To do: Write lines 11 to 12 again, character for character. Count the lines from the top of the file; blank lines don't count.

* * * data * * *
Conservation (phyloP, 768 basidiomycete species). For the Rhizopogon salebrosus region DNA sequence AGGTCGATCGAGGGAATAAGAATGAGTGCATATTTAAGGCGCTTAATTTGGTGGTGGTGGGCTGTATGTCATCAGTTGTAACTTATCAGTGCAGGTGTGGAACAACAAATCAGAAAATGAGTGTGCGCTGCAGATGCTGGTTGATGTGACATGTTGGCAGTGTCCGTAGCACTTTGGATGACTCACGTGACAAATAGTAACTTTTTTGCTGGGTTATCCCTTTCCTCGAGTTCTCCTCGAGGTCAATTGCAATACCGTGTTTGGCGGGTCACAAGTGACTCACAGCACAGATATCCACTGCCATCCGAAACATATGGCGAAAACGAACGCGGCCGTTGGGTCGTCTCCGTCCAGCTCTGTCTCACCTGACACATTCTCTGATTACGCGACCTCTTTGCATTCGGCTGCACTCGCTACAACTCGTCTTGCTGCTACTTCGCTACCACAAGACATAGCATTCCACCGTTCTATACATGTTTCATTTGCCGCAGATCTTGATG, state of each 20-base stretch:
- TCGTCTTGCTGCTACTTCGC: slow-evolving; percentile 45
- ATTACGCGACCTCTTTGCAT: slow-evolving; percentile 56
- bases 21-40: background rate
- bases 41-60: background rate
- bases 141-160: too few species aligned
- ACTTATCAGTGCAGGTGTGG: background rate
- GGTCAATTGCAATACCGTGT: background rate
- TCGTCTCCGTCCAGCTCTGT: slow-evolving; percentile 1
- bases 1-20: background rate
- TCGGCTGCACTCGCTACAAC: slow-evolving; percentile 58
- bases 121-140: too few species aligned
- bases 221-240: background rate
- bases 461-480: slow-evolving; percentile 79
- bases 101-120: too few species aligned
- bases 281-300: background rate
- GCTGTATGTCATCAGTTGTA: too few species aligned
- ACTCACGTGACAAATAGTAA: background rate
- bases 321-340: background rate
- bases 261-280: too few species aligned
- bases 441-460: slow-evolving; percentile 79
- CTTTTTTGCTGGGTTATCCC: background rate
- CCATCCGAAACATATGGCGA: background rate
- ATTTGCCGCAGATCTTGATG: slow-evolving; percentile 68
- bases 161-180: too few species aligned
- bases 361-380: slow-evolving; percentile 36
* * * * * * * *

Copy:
- TCGGCTGCACTCGCTACAAC: slow-evolving; percentile 58
- bases 121-140: too few species aligned